Buckley makes this absurd web of cross-purposes a delight. The plot's screwball-comedy aspect has its own kind of psychological validity. Within the play's exaggerated conventions, the breathless ambivalence of Votarius and the Wife--who engage in several rounds of "I want you, no I don't"--is wholly convincing. And because the actors seem to be performing a comedy routine, it's easier to find an emotional investment in their ridiculous predicament than if they were playing the scenes as serious drama. Something similar happens with the Tyrant-Govianus plot: the actors always acknowledge a comedic undercurrent no matter how tragic matters become. For example, when Govianus and the Lady find themselves surrounded by the Tyrant's soldiers, who have orders to carry her to the Tyrant's bed, the Lady decides she's better off dead. She asks Govianus to kill her, but he gets so worked up he keels over. So she stabs herself, groaning her last just as Govianus wakes up--seemingly from a refreshing nap.

Buckley's comedy isn't the least bit cheap or forced. Throughout the text she discovers and exploits moments like this one, when shortsightedness and bad timing turn noble people into fools. In this production, no one has much perspective; everyone is caught up in a whirlwind plot spinning out of control. Nobody gets a break, a tactic that gives the audience ample opportunity to recognize the timeless, clownish misadventure of human existence.

Buckley couldn't have assembled a cast better attuned to her reading of the play. All 15 actors bring a light touch to the script yet respect the formal constraints of the verse, refusing to mangle it into vernacular doggerel, as so many casts do these days. Buckley's actors do little but stand and speak, never needing to embel-lish or illustrate their words, delivering their lines with candor and directness--which is all an actor needs to do with a text as complete as this. Spearheading the production is artistic director Steve Pickering, who gives his farewell performance with the Next Theatre as the Tyrant. In an ingenious subversion, he plays the character as an unremarkable, unimaginative schmuck who never knows what's going on but does his damnedest to convince everyone he's a threat. Pathetic and bumbling, Pickering's Tyrant is all the more menacing because his impulses are never checked by intelligence.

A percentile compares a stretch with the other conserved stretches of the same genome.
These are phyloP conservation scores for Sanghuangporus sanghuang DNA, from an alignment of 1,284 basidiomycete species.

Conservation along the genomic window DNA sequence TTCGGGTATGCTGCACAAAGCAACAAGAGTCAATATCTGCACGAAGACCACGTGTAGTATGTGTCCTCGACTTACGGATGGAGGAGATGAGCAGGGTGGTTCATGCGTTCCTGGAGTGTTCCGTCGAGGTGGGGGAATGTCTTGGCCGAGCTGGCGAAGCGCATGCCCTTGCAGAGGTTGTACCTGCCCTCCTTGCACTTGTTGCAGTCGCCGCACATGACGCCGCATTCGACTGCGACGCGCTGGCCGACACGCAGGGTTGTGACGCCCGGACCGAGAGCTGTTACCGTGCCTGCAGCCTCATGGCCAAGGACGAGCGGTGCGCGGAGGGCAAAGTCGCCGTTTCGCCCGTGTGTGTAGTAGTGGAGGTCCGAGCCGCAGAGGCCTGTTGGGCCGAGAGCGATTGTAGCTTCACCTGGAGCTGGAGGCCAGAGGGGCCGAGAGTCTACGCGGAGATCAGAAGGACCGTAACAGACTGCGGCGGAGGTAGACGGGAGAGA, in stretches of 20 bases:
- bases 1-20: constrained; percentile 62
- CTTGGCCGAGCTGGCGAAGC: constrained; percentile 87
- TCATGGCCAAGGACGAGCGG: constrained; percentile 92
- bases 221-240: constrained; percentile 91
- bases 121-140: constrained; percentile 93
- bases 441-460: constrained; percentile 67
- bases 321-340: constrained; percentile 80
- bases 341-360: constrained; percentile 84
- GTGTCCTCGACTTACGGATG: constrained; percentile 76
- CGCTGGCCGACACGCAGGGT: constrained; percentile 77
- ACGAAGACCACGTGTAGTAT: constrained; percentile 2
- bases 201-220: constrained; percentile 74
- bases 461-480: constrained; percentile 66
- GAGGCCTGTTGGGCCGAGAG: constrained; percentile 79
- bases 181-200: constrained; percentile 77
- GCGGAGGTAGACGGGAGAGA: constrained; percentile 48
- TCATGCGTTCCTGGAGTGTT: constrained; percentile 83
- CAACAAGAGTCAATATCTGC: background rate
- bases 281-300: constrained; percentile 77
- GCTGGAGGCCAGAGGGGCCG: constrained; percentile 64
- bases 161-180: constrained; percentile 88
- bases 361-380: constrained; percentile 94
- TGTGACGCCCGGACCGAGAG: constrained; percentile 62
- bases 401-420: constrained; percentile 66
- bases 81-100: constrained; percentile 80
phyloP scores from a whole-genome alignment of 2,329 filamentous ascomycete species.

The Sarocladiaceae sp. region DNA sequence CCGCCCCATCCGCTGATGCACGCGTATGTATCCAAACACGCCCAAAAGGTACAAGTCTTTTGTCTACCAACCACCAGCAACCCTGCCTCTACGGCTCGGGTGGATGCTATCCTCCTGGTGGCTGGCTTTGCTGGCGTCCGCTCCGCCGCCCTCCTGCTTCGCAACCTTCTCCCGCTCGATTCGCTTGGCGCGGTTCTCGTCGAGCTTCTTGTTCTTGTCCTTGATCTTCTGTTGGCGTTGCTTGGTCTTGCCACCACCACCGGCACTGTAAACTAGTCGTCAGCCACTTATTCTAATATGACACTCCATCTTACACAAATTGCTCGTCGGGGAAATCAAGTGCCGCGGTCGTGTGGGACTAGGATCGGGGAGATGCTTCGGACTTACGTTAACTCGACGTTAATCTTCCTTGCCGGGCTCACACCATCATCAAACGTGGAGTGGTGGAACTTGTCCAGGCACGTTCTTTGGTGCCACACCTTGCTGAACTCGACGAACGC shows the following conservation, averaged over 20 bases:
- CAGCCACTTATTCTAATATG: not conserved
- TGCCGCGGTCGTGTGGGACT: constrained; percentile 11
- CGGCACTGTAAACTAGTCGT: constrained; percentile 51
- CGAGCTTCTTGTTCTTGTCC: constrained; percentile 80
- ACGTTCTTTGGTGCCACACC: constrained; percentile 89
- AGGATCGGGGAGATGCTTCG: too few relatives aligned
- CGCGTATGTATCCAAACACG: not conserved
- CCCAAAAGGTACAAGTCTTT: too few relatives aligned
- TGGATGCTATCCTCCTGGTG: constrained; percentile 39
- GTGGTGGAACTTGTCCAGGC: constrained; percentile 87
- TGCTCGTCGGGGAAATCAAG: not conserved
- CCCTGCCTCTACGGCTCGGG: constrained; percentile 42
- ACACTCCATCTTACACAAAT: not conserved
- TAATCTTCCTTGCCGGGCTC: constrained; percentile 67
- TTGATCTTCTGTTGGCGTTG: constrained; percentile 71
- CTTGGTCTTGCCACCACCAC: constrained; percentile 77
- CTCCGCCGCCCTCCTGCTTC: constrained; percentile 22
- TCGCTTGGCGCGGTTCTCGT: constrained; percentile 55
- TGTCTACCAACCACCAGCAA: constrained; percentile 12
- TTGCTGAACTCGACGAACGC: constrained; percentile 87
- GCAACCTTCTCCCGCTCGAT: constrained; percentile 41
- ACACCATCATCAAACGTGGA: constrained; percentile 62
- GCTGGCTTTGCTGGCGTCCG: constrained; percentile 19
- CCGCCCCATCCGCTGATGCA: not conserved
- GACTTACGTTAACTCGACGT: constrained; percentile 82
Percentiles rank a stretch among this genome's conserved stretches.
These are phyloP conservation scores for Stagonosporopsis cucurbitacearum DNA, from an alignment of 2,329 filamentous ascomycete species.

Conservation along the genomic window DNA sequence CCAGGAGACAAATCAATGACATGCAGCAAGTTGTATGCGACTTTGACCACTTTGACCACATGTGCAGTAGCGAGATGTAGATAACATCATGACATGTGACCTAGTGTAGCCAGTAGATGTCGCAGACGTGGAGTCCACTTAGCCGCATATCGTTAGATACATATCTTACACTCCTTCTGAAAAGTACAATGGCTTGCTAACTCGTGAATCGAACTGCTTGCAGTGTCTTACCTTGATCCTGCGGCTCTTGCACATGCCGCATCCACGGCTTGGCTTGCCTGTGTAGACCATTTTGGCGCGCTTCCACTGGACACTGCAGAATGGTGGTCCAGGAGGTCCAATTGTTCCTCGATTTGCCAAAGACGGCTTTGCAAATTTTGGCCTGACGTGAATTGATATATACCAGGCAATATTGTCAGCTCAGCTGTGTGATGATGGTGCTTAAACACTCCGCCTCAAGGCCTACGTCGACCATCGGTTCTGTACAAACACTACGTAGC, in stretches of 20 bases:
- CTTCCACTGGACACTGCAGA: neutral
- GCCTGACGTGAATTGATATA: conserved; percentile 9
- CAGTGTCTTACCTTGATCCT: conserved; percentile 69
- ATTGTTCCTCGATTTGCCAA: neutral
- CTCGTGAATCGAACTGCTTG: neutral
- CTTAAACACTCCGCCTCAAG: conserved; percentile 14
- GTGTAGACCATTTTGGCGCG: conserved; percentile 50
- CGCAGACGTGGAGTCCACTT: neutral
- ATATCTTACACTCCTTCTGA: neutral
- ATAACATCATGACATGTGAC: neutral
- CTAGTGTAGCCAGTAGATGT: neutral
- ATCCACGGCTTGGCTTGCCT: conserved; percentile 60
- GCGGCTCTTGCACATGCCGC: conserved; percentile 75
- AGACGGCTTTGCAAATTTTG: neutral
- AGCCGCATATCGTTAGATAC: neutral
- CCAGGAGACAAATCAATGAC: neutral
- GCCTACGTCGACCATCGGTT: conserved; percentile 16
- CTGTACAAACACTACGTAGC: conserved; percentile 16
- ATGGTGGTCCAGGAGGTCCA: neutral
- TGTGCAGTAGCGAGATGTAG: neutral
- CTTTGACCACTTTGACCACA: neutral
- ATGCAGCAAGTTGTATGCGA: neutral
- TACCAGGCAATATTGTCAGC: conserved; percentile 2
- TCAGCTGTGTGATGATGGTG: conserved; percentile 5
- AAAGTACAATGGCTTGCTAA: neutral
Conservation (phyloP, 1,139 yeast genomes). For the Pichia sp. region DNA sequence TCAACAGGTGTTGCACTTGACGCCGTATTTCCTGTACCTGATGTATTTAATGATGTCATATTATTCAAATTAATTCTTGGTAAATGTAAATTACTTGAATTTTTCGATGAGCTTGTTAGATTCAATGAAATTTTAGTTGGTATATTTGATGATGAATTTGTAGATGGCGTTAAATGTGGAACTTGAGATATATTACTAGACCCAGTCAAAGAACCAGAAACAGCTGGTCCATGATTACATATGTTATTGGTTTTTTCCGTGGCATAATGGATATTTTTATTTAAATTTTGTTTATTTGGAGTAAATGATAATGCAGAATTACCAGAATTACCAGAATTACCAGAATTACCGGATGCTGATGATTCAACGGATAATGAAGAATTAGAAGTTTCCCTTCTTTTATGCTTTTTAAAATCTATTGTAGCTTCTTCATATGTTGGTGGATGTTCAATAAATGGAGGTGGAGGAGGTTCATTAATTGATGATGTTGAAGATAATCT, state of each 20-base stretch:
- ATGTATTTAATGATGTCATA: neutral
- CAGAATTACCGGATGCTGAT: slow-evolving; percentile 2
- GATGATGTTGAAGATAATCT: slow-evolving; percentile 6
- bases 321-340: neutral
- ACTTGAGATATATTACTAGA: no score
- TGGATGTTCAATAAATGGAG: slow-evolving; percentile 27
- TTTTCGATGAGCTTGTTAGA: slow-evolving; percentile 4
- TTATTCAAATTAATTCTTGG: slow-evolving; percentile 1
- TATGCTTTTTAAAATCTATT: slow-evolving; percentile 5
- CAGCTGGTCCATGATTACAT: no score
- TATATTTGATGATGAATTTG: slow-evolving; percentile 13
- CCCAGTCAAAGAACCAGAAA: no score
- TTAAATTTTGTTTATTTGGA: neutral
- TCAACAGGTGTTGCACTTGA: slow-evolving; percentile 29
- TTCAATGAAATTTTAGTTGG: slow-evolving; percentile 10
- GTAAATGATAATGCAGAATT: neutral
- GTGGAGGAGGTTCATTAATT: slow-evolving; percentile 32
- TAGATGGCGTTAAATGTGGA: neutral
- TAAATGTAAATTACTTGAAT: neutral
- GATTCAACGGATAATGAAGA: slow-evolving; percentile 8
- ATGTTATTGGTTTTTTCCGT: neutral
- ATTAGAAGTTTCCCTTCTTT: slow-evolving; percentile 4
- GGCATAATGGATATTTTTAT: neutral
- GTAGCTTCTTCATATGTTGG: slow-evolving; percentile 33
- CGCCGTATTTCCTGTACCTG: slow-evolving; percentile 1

Only in the last act does Buckley's approach come up a bit short. As the plot goes off the deep end, with the Tyrant stealing the Lady's corpse from her tomb and making love to it under the watchful presence of her ghost, Buckley can't achieve real terror or awe--in part because she starts upping the naturalism of her staging. We're asked to believe in the Tyrant's madness in a conventional sense; Pickering reveals no stylistic distance between himself and his character. And watching the Tyrant's cronies struggle with the crypt's lid as though it were really made of marble compromises the artificiality of everything that's gone before. The final act is enjoyable but comparatively unengaging, as we're left with little artifice to believe in.

On off nights, Next Theatre is presenting William J. Norris's one-man show Life Mask. Subtitled The Exaggerated Memoirs of a Chicago Actor, it recounts stories from Norris's nearly 30 years in "the business," from his early days as an idealistic theater student to his six-year stint with the influential, iconoclastic Organic Theater to his "mature" work with Equity companies around town.

The 75-minute show is thankfully low on acting. Speaking directly to his audience, Norris never manufactures an emotion, never hides behind an invented persona. Structurally the piece seems a bit unfocused, however, as he strings together anecdote after anecdote to no particular end. Although many of his stories are quite funny, particularly those involving disastrous onstage screwups, after 45 minutes or so they become indistinguishable. One hopes Norris might have had more to talk about than blown lines and brilliant improvs after 30 years at his trade.

Norris does try to give the piece a bit of substance now and again, even standing on a soapbox center stage to decry the death of theater by commercialization. But these sections reveal a supposed iconoclast out of touch with the times. Norris spends a lot of time early in the show congratulating himself (although in a disingenuous, self-deprecating way) for his convention-defying work with the Organic, then gets up on his soapbox to berate audience members who don't sit in silence or who--horror of horrors--leave before the show is over. Apparently the only people who can express themselves in the theater are actors; audiences are doomed to conventionality and well-behaved complacency.

Even more troubling, Norris imagines that the experimentalism and artistic daring of 70s off-Loop theater have disappeared. "I'm looking for a company of artists who make work by the artists for the audience," he laments, as though no such company existed here. Has Norris never heard of the Curious Theatre Branch, Theater Oobleck, the Neo-Futurists, or Theater for the Age of Gold? As the most recent Rhino in Winter festival alone showed, there's no shortage of creativity, intelligence, and integrity on the theatrical fringe. The work may not conform to Norris's 30-year-old ideals, but it offers much more food for thought than, say, talking about yourself all evening.

Art accompanying story in printed newspaper (not available in this archive): Cardenio, or the Second Maiden's Tragedy theater still by Peter Rybolt.